Benefits-Based Staffing

Recruiting and retaining quality seasonal and part-time staff can be a daunting task for any recreation provider. Because programmers are usually focused on providing services to the outside community, seasonal and part-time staff typically have limited opportunities to grow and develop.

In order to remain competitive with other employers–who many times pay higher wages–recreation agencies must begin maximizing and marketing the impact of their seasonal and part-time staffing programs, one of the larger teen programs many agencies operate.

For this reason, a Benefits-Based Programming strategy can be applied to part-time staff, like lifeguards, camp counselors, program leaders and desk attendants. The results of these efforts can be used to market the benefits of the service to the community, and recruit future high-quality employees.

This outcome-oriented approach focuses on a target group to produce identified benefits for participants who can address a community issue. Originally developed for youth in at-risk environments, the premise of Benefits-Based Programming is that the potential exists in recreation programs to address significant issues and create specific outcomes. J. R. Rossman and B. E. Schlatter describe the programming model with four phases.

Phase 1–Target Issues

The first phase involves identifying a major issue or problem and selecting preferred outcomes. These outcomes for seasonal or part-time staff may include the development of leadership skills, ethics and responsibility, or the enhanced awareness of related careers. This is accomplished by increasing the value of the individual’s work experience through cross-training in other areas of operation or providing additional training for a future position.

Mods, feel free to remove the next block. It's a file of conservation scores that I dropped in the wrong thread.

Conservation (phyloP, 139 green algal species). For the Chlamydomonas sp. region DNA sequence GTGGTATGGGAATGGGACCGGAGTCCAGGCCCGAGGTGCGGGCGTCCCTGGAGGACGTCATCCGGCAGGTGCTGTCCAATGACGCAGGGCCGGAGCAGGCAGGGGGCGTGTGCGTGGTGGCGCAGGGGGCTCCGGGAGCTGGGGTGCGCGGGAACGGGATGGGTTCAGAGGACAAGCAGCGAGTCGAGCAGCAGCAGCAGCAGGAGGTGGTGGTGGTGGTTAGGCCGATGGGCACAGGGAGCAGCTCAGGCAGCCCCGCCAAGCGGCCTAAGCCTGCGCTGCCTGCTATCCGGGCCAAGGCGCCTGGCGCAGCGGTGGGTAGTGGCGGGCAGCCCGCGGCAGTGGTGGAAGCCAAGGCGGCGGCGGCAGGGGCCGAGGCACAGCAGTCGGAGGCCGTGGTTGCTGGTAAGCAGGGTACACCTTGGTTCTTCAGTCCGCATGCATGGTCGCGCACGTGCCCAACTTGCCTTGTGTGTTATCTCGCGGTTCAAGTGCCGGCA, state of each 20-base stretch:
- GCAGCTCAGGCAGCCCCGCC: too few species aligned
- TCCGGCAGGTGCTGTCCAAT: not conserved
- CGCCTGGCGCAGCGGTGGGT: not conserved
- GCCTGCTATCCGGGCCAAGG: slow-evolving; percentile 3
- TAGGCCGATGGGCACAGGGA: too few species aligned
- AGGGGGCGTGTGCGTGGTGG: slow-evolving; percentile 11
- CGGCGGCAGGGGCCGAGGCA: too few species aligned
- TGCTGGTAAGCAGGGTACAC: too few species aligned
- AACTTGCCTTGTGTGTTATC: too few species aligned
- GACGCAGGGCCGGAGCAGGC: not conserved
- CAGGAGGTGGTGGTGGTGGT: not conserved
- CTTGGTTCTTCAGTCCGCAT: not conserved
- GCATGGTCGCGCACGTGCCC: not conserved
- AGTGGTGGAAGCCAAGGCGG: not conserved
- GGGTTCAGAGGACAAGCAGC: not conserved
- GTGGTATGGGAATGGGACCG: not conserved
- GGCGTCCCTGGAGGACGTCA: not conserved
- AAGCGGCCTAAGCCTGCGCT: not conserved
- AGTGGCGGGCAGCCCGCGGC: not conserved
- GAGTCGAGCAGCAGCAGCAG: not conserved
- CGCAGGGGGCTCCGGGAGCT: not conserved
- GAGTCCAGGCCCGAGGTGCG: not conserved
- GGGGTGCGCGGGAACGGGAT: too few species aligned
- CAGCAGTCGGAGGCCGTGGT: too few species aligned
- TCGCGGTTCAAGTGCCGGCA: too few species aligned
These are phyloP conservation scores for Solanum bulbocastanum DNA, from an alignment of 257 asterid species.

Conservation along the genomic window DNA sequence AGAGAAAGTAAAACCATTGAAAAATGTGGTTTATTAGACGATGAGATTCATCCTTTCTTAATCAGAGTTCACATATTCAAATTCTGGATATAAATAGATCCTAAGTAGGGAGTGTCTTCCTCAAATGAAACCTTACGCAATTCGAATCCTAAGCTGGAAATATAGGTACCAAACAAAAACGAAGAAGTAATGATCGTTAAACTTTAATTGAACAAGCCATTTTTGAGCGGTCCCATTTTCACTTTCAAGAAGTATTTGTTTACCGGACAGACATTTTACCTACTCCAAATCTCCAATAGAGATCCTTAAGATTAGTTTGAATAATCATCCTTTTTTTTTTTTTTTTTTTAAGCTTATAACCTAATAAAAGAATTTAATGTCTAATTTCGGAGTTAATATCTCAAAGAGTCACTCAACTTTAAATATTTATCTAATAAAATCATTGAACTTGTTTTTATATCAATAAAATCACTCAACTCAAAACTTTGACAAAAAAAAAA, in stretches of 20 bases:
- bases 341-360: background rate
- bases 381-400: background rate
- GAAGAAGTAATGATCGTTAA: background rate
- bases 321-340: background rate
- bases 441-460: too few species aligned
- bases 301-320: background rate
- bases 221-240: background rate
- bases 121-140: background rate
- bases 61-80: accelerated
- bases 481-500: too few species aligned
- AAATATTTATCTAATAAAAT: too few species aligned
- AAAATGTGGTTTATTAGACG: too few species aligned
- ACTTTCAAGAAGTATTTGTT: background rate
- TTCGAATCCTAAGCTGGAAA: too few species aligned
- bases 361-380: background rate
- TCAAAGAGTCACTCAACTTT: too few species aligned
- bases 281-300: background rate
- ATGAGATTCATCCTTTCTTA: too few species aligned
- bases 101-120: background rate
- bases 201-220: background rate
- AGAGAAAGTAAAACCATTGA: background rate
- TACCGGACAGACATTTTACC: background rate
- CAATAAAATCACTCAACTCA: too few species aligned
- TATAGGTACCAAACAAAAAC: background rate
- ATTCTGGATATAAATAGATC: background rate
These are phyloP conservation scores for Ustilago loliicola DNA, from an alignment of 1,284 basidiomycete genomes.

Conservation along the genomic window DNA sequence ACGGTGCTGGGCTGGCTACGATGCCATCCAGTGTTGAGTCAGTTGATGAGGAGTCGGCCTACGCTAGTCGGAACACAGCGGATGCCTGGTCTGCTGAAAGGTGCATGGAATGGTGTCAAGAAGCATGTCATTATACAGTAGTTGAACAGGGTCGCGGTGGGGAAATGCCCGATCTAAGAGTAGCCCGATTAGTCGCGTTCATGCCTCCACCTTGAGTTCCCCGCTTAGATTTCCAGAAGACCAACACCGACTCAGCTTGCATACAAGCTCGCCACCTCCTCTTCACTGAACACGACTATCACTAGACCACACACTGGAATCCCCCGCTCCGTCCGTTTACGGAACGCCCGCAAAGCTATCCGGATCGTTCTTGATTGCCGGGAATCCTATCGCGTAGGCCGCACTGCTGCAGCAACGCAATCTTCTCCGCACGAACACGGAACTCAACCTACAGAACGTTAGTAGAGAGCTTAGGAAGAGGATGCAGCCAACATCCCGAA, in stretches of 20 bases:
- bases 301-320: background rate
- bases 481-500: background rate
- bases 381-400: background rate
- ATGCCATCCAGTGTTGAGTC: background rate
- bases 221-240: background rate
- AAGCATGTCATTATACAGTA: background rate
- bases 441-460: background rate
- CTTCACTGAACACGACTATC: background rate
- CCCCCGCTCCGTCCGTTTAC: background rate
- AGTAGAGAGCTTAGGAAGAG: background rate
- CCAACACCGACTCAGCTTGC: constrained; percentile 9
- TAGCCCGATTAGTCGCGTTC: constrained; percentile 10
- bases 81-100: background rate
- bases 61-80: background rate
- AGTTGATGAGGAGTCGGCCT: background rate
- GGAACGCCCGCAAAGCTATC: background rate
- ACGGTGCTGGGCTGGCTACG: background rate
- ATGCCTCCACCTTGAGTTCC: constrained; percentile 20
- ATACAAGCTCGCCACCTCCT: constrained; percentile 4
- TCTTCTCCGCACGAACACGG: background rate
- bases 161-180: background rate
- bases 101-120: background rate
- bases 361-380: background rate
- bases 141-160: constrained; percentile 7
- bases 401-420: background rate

Phase 2–Activity Components

Activity components are implemented by writing performance objectives, identifying specific activities and procedures (daily or weekly), processing the activities and monitoring the achievement of activity objectives. The writing performance objectives identify observable outcomes. Then specific activities and procedures are identified to facilitate the achievement of the goals.

For a lifeguard, one specific activity is in-service training, with components to achieve the target goal. In developing future leaders, in-service sessions should include leadership training for staff members. For facility desk attendants, encouraging social interaction and learning customer-service skills can have a long-term impact on the individual, and improve the overall sense of community within the organization.

Once activity components are developed, the manager determines how to implement the changes into the existing employee training and review system. The facilitation and processing of activities are essential to effective Benefits-Based Programming. The mentor’s role is to process these work activities, and recognize individual teachable moments to maximize the long-term impact on the individual. Holding debriefing meetings with the staff after its shift or training session is an effective way to facilitate this process. Members should note successes and problems, and make needed changes to the program.

Benefits-Based Programming has two important contingencies. First, the system is manager-dependent, that is, the role of facilitation is taken on by the full-time staff supervisor but can be assisted by part-time supervisors. In order for this system to maximize the impact, it is essential to recruit qualified staff members who want to be a part of the program. Pre-work training (orientation) and on-the-job training can determine if an individual can perform basic job responsibilities. The supervisor can then move to mentoring, spending less time with task management.

Phase 3–Benefit Outcomes

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